A long time ago – maybe six or seven months – the idea of stripping Canadian citizenship from dual citizens who dabbled in terrorism was considered highly controversial. Civil libertarians, refugee lawyers and thoughtful editorialists warned that such a move would give too many arbitrary powers to the state and violate some of our most fundamental notions of justice. "As Canadians, we make our citizenship feeble and fragile if we let government ministers seize the power to extinguish it," refugee lawyer Lorne Waldman told the Toronto Star.
Well, that was then. Last week the government went further, announcing that it had already begun revoking the passports of would-be jihadis who were planning to fight abroad, and also of people who are already there. These people might not be able to come back – a prospect that might distress their families, but certainly not anybody else. "We need this kind of measure to prevent people from going down this misguided path, and to deter young people from even thinking about it," said Chris Alexander, the Citizenship and Immigration Minister. This time, scarcely anybody raised a peep. It's safe to say that most Canadians overwhelmingly agree with the government.
What happened? The Islamic State. Slaughters of the innocents. Unspeakably barbaric beheading videos. The world changed after 9/11, and then we went back to sleep. Now we're seeing heads on spikes. That's hard to ignore.
The new campaign to get tough on jihadi tourists is being led by none other than Barack Obama, in concert with the United Nations. On Wednesday, the Security Council unanimously adopted a binding resolution requiring all nations to prevent the recruitment and transport of would-be foreign fighters.
The resolution attracted unusually wide support, because jihadi tourism is a global problem. Terror groups have been a magnet for foreign fighters from some 80 countries. An estimated 3,000 European jihadis are now operating in Syria and Iraq. According to the Canadian government, about 30 Canadians are with extremist groups in Syria. Another 130 are elsewhere, and 80 have come home.
One fear is that foreign fighters might return to carry out terrorist acts back home. In May in Belgium, a gunman who'd spent time in Syria opened fire at the Jewish Museum and killed four people. Last week, Australia rounded up a bunch of people who were alleged to be planning a "demonstration beheading." But Islamic State-style terrorism is primarily an international threat. As in Afghanistan in the early days, the fighters gain experience and connections they will keep for life and deploy elsewhere. "Even if America with the support of other countries destroys [Islamic State] tomorrow, and even if they dislodge them from their territory tomorrow, you still have 12-15,000 people that have been there, that have made contacts there, that go somewhere," terrorism expert Peter Neumann told ThinkProgress.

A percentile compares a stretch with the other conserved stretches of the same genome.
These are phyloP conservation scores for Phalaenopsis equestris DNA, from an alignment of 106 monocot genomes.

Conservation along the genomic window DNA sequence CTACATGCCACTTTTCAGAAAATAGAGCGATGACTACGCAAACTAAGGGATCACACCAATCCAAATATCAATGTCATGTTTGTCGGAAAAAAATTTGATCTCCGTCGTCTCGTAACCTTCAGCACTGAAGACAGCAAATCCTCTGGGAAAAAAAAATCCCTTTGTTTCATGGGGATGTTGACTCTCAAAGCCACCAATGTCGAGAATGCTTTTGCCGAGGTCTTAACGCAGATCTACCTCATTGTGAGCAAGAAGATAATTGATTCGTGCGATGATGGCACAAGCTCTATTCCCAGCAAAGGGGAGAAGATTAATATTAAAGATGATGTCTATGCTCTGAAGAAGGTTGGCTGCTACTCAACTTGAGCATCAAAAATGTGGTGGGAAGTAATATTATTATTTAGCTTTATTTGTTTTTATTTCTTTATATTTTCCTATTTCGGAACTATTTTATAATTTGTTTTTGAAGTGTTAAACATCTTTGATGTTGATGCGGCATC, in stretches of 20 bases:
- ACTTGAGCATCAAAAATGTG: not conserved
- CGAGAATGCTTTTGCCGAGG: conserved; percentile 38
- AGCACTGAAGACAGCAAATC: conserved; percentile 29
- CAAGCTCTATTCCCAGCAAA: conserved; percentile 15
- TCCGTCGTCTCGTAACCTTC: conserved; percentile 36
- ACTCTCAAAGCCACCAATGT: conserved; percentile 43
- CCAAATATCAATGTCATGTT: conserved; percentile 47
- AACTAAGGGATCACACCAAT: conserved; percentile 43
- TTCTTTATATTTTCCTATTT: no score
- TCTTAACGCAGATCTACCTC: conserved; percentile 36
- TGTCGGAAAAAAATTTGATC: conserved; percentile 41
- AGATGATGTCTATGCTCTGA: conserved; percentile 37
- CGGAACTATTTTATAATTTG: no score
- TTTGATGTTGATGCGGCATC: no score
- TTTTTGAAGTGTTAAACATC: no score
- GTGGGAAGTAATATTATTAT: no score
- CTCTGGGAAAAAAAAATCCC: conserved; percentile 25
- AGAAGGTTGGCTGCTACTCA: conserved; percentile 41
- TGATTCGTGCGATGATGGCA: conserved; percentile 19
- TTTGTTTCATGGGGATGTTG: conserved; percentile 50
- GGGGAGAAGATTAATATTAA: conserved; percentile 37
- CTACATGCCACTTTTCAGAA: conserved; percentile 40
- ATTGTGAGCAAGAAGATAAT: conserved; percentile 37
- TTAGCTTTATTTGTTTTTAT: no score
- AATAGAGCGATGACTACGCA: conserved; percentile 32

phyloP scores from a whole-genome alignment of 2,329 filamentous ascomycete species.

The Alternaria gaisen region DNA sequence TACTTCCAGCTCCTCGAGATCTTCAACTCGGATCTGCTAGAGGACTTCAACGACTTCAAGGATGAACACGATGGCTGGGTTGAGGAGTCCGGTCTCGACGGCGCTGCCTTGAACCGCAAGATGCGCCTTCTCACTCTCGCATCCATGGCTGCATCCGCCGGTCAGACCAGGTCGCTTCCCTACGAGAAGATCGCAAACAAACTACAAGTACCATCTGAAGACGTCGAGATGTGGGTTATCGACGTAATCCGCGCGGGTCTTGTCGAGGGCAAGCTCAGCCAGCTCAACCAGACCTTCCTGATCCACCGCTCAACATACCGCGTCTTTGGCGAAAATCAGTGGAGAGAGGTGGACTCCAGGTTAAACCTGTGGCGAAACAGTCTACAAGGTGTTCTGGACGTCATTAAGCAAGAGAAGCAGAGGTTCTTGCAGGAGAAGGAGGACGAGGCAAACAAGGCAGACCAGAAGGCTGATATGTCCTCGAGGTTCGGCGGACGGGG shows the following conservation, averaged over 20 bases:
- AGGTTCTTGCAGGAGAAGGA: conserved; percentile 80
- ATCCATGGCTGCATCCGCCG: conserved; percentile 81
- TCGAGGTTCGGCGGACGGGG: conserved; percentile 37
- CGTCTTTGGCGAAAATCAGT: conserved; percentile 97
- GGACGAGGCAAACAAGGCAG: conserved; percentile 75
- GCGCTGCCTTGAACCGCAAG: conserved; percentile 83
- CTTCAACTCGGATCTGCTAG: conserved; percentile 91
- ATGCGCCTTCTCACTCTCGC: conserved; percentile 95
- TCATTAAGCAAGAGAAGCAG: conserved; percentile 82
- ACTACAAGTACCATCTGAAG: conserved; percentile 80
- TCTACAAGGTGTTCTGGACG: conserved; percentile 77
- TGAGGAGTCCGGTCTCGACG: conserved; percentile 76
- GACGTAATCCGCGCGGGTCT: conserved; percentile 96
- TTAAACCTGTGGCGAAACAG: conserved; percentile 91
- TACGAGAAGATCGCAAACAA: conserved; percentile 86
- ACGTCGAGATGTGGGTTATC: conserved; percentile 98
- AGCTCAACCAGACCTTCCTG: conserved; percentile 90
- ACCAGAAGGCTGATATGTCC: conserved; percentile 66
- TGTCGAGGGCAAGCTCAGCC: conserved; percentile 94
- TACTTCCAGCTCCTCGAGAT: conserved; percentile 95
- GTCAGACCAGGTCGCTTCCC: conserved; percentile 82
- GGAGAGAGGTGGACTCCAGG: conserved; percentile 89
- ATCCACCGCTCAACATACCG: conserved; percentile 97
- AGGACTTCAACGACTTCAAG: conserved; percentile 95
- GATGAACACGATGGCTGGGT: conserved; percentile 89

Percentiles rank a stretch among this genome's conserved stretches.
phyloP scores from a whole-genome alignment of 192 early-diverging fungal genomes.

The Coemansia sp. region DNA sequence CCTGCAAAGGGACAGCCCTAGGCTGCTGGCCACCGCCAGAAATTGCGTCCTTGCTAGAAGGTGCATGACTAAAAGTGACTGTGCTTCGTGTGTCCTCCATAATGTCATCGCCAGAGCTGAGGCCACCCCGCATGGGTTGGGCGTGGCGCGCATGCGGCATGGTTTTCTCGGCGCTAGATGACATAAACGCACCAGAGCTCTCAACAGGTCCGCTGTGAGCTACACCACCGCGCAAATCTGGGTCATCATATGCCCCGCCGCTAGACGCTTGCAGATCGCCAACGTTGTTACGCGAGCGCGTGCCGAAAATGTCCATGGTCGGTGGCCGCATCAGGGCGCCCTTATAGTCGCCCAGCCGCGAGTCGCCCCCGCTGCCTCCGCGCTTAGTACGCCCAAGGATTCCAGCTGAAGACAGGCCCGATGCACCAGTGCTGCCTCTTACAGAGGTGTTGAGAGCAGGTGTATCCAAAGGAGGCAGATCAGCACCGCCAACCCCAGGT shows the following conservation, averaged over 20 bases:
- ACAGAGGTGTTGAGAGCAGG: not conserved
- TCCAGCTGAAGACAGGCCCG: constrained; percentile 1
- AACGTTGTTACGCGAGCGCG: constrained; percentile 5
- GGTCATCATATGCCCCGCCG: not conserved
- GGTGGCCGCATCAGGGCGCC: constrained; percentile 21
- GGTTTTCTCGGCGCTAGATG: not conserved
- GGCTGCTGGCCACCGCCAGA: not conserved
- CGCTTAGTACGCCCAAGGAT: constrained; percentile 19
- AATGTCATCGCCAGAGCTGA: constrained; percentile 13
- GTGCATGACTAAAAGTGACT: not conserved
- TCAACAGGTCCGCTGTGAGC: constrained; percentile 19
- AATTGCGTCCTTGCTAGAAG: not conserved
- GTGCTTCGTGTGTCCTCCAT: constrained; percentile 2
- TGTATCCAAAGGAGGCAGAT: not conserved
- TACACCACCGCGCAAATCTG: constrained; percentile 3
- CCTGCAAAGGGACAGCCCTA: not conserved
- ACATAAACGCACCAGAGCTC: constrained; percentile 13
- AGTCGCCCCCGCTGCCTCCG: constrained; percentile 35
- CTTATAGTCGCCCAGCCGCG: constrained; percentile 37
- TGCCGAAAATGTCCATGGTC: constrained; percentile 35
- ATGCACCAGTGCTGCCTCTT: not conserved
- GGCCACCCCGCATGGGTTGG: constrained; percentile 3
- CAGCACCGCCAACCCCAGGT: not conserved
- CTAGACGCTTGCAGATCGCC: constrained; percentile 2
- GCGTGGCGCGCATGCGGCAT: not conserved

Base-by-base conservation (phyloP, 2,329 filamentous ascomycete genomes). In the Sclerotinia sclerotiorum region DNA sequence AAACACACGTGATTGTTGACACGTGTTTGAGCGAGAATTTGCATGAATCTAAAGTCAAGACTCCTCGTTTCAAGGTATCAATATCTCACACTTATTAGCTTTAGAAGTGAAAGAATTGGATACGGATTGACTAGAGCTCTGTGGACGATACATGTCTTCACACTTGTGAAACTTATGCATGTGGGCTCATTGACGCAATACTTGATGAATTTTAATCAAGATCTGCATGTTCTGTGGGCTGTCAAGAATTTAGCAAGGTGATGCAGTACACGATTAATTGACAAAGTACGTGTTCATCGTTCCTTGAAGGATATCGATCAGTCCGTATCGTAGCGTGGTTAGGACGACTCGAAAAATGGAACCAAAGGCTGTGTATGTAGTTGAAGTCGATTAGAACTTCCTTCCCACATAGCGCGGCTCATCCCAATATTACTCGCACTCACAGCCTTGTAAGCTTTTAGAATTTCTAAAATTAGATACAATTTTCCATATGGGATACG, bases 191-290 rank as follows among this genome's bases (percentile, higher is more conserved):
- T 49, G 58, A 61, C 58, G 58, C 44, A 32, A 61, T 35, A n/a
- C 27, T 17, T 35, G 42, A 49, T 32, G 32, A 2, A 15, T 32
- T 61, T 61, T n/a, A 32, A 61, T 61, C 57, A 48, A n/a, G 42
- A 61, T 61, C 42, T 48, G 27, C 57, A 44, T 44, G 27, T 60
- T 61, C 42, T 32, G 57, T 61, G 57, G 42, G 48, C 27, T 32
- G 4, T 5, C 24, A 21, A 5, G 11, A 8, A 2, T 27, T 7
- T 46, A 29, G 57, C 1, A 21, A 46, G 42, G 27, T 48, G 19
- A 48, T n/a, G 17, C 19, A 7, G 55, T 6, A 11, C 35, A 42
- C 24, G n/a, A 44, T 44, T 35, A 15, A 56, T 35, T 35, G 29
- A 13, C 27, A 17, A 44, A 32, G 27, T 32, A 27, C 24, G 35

Some countries haven't waited for the UN. Australia's government wants to make it a crime for Australians to travel to "no-go zones." Britain's David Cameron has called for the government to rescind the passports of would-be jihadis and revoke the citizenship of those already fighting. He wants mandatory government re-education programs for everyone suspected of being radicalized. "It absolutely sticks in the craw that someone can go from this country to Syria, declare jihad, make all sorts of plans to start doing us damage and then contemplate returning to Britain having declared their allegiance to another state," he said. None of the other major parties have objected.
Justin Trudeau, the Liberal Leader, has said he opposes the Conservatives' new measures, and that homegrown terrorists should be dealt with through the criminal justice system. "I think that a lot of Canadians, including very conservative Canadians, should be worried about the state willing to, and taking the power to, arbitrarily remove citizenship from people," he said. "That's a slippery slope that I don't think we want to go on."
But Mr. Trudeau – who is now out of step with the rest of the world – will not be eager to raise the subject again. After all, Prime Minister Stephen Harper has allied himself not only with Britain and Australia, but with Barack Obama and the UN.
It's a very serious matter for governments to revoke the passports of their citizens, restrict their freedom and deprive them of their citizenship. And people who warn that states might abuse their new powers are right. Without vigilance, they probably will. Finding the balance between national security and personal liberty is always tricky. But our first obligation is to protect ourselves – and the world – from bad Canadians. The virus of murderous fanaticism hasn't gone away. And it will be around for a long time to come.